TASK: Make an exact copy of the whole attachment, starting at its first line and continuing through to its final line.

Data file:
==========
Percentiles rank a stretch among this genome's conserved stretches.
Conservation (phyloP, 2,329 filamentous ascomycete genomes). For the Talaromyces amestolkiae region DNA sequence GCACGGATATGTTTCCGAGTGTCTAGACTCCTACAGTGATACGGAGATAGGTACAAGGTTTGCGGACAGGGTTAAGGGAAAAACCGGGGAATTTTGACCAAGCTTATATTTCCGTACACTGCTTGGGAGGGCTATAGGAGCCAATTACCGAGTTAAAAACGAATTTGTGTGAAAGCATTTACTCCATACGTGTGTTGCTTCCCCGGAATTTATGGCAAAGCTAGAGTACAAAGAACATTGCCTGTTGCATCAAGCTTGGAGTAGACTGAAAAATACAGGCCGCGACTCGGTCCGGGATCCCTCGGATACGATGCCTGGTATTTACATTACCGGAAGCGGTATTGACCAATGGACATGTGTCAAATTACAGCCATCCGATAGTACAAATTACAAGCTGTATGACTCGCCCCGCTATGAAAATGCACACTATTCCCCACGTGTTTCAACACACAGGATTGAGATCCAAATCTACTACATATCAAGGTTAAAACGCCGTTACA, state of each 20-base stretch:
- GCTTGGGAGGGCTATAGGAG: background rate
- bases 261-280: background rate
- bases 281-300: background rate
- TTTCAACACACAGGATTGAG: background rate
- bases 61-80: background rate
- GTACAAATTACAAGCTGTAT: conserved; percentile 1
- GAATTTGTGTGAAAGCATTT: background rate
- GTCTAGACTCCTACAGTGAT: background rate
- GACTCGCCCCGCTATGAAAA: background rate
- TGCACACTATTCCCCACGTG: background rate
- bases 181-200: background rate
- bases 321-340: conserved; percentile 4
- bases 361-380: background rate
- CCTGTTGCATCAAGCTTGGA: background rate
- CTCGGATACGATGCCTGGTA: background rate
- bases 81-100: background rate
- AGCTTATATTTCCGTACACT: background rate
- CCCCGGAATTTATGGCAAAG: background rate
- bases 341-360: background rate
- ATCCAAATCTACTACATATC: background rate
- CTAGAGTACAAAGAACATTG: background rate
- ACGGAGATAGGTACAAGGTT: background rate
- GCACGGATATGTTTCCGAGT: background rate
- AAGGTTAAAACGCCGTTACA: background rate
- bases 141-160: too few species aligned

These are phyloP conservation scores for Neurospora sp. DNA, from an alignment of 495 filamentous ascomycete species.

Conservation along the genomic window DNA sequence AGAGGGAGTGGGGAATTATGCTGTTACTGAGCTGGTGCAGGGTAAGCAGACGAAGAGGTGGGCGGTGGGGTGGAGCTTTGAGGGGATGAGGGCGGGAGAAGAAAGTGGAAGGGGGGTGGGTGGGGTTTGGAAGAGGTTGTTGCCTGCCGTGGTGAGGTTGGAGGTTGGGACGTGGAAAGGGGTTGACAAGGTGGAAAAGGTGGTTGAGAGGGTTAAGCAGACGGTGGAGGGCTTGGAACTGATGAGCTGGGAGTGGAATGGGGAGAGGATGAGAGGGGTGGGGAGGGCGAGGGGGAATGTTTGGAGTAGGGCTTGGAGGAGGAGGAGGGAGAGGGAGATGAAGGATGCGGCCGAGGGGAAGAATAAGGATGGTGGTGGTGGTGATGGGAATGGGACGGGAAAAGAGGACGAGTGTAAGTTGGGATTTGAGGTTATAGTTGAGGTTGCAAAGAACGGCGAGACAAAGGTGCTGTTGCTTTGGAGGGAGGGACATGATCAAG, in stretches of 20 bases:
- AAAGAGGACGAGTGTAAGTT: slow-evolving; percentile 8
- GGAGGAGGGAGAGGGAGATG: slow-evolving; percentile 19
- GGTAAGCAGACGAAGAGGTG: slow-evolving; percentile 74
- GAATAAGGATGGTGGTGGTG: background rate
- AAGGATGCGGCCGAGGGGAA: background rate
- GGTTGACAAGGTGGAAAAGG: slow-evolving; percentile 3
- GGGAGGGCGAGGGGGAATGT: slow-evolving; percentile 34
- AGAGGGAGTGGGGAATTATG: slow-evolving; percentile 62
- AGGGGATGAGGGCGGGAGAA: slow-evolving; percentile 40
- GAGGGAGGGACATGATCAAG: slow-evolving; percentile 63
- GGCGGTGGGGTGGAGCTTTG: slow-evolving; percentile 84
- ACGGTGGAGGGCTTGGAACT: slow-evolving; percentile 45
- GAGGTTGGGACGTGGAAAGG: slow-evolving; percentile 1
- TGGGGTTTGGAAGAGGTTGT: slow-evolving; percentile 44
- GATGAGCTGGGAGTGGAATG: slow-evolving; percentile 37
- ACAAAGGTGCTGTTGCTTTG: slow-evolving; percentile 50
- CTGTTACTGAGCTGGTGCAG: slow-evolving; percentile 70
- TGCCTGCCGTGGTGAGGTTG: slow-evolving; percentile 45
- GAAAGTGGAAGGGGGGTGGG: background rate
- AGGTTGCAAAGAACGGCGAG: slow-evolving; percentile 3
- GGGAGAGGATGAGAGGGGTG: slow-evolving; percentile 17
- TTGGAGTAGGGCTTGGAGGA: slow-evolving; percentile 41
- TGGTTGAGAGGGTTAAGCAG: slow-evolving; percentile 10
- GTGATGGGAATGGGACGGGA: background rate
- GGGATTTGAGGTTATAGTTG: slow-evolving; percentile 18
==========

Percentiles rank a stretch among this genome's conserved stretches.
Conservation (phyloP, 2,329 filamentous ascomycete genomes). For the Talaromyces amestolkiae region DNA sequence GCACGGATATGTTTCCGAGTGTCTAGACTCCTACAGTGATACGGAGATAGGTACAAGGTTTGCGGACAGGGTTAAGGGAAAAACCGGGGAATTTTGACCAAGCTTATATTTCCGTACACTGCTTGGGAGGGCTATAGGAGCCAATTACCGAGTTAAAAACGAATTTGTGTGAAAGCATTTACTCCATACGTGTGTTGCTTCCCCGGAATTTATGGCAAAGCTAGAGTACAAAGAACATTGCCTGTTGCATCAAGCTTGGAGTAGACTGAAAAATACAGGCCGCGACTCGGTCCGGGATCCCTCGGATACGATGCCTGGTATTTACATTACCGGAAGCGGTATTGACCAATGGACATGTGTCAAATTACAGCCATCCGATAGTACAAATTACAAGCTGTATGACTCGCCCCGCTATGAAAATGCACACTATTCCCCACGTGTTTCAACACACAGGATTGAGATCCAAATCTACTACATATCAAGGTTAAAACGCCGTTACA, state of each 20-base stretch:
- GCTTGGGAGGGCTATAGGAG: background rate
- bases 261-280: background rate
- bases 281-300: background rate
- TTTCAACACACAGGATTGAG: background rate
- bases 61-80: background rate
- GTACAAATTACAAGCTGTAT: conserved; percentile 1
- GAATTTGTGTGAAAGCATTT: background rate
- GTCTAGACTCCTACAGTGAT: background rate
- GACTCGCCCCGCTATGAAAA: background rate
- TGCACACTATTCCCCACGTG: background rate
- bases 181-200: background rate
- bases 321-340: conserved; percentile 4
- bases 361-380: background rate
- CCTGTTGCATCAAGCTTGGA: background rate
- CTCGGATACGATGCCTGGTA: background rate
- bases 81-100: background rate
- AGCTTATATTTCCGTACACT: background rate
- CCCCGGAATTTATGGCAAAG: background rate
- bases 341-360: background rate
- ATCCAAATCTACTACATATC: background rate
- CTAGAGTACAAAGAACATTG: background rate
- ACGGAGATAGGTACAAGGTT: background rate
- GCACGGATATGTTTCCGAGT: background rate
- AAGGTTAAAACGCCGTTACA: background rate
- bases 141-160: too few species aligned

These are phyloP conservation scores for Neurospora sp. DNA, from an alignment of 495 filamentous ascomycete species.

Conservation along the genomic window DNA sequence AGAGGGAGTGGGGAATTATGCTGTTACTGAGCTGGTGCAGGGTAAGCAGACGAAGAGGTGGGCGGTGGGGTGGAGCTTTGAGGGGATGAGGGCGGGAGAAGAAAGTGGAAGGGGGGTGGGTGGGGTTTGGAAGAGGTTGTTGCCTGCCGTGGTGAGGTTGGAGGTTGGGACGTGGAAAGGGGTTGACAAGGTGGAAAAGGTGGTTGAGAGGGTTAAGCAGACGGTGGAGGGCTTGGAACTGATGAGCTGGGAGTGGAATGGGGAGAGGATGAGAGGGGTGGGGAGGGCGAGGGGGAATGTTTGGAGTAGGGCTTGGAGGAGGAGGAGGGAGAGGGAGATGAAGGATGCGGCCGAGGGGAAGAATAAGGATGGTGGTGGTGGTGATGGGAATGGGACGGGAAAAGAGGACGAGTGTAAGTTGGGATTTGAGGTTATAGTTGAGGTTGCAAAGAACGGCGAGACAAAGGTGCTGTTGCTTTGGAGGGAGGGACATGATCAAG, in stretches of 20 bases:
- AAAGAGGACGAGTGTAAGTT: slow-evolving; percentile 8
- GGAGGAGGGAGAGGGAGATG: slow-evolving; percentile 19
- GGTAAGCAGACGAAGAGGTG: slow-evolving; percentile 74
- GAATAAGGATGGTGGTGGTG: background rate
- AAGGATGCGGCCGAGGGGAA: background rate
- GGTTGACAAGGTGGAAAAGG: slow-evolving; percentile 3
- GGGAGGGCGAGGGGGAATGT: slow-evolving; percentile 34
- AGAGGGAGTGGGGAATTATG: slow-evolving; percentile 62
- AGGGGATGAGGGCGGGAGAA: slow-evolving; percentile 40
- GAGGGAGGGACATGATCAAG: slow-evolving; percentile 63
- GGCGGTGGGGTGGAGCTTTG: slow-evolving; percentile 84
- ACGGTGGAGGGCTTGGAACT: slow-evolving; percentile 45
- GAGGTTGGGACGTGGAAAGG: slow-evolving; percentile 1
- TGGGGTTTGGAAGAGGTTGT: slow-evolving; percentile 44
- GATGAGCTGGGAGTGGAATG: slow-evolving; percentile 37
- ACAAAGGTGCTGTTGCTTTG: slow-evolving; percentile 50
- CTGTTACTGAGCTGGTGCAG: slow-evolving; percentile 70
- TGCCTGCCGTGGTGAGGTTG: slow-evolving; percentile 45
- GAAAGTGGAAGGGGGGTGGG: background rate
- AGGTTGCAAAGAACGGCGAG: slow-evolving; percentile 3
- GGGAGAGGATGAGAGGGGTG: slow-evolving; percentile 17
- TTGGAGTAGGGCTTGGAGGA: slow-evolving; percentile 41
- TGGTTGAGAGGGTTAAGCAG: slow-evolving; percentile 10
- GTGATGGGAATGGGACGGGA: background rate
- GGGATTTGAGGTTATAGTTG: slow-evolving; percentile 18